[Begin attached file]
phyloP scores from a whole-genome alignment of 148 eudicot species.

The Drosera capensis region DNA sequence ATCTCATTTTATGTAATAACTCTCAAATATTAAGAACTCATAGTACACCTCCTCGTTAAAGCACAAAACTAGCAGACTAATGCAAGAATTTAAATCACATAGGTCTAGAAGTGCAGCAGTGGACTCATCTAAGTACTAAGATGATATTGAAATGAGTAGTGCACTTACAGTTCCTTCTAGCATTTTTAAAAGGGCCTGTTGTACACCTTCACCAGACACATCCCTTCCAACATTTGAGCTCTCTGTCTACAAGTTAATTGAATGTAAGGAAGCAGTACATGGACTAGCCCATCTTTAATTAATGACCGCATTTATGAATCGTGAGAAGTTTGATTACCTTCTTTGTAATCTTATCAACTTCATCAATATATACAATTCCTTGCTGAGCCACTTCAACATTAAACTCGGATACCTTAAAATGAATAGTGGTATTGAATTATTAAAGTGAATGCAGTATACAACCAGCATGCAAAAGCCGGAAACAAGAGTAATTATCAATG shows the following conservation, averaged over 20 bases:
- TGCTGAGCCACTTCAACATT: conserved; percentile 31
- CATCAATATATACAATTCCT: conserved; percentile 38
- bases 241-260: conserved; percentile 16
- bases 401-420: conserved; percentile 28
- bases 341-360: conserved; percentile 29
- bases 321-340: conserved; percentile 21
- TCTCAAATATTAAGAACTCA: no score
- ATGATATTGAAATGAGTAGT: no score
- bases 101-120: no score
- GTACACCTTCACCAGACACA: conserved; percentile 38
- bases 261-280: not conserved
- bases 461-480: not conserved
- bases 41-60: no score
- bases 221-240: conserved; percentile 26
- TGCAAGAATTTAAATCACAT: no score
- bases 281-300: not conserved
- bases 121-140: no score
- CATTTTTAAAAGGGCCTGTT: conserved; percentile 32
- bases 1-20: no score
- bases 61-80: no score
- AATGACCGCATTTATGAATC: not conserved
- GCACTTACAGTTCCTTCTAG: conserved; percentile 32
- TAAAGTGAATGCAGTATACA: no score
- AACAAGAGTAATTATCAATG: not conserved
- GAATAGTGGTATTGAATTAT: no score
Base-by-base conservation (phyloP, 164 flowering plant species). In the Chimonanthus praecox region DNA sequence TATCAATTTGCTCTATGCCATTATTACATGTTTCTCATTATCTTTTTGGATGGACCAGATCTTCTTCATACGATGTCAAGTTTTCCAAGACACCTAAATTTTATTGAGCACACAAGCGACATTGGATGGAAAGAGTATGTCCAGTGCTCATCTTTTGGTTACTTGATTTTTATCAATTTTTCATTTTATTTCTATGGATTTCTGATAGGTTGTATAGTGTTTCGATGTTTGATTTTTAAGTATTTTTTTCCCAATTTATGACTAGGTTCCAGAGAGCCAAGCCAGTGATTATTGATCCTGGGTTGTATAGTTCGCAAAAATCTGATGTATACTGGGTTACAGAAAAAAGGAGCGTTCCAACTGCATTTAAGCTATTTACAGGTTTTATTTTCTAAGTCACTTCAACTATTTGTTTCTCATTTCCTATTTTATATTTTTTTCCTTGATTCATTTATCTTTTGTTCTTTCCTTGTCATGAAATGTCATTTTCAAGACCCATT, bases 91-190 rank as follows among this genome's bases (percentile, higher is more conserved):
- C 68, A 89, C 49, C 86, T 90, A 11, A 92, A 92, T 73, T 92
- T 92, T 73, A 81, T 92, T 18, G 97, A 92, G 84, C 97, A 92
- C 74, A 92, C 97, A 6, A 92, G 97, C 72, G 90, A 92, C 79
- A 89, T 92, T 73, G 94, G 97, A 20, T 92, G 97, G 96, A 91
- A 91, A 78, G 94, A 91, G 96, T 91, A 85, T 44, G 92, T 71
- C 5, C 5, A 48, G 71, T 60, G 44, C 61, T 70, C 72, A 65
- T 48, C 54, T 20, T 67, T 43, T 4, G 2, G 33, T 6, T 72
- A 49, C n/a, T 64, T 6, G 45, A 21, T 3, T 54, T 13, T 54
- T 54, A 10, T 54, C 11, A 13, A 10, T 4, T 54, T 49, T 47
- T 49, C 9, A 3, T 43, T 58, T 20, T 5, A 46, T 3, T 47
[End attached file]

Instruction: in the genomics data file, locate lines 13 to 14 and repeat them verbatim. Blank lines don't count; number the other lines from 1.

- bases 261-280: not conserved
- bases 461-480: not conserved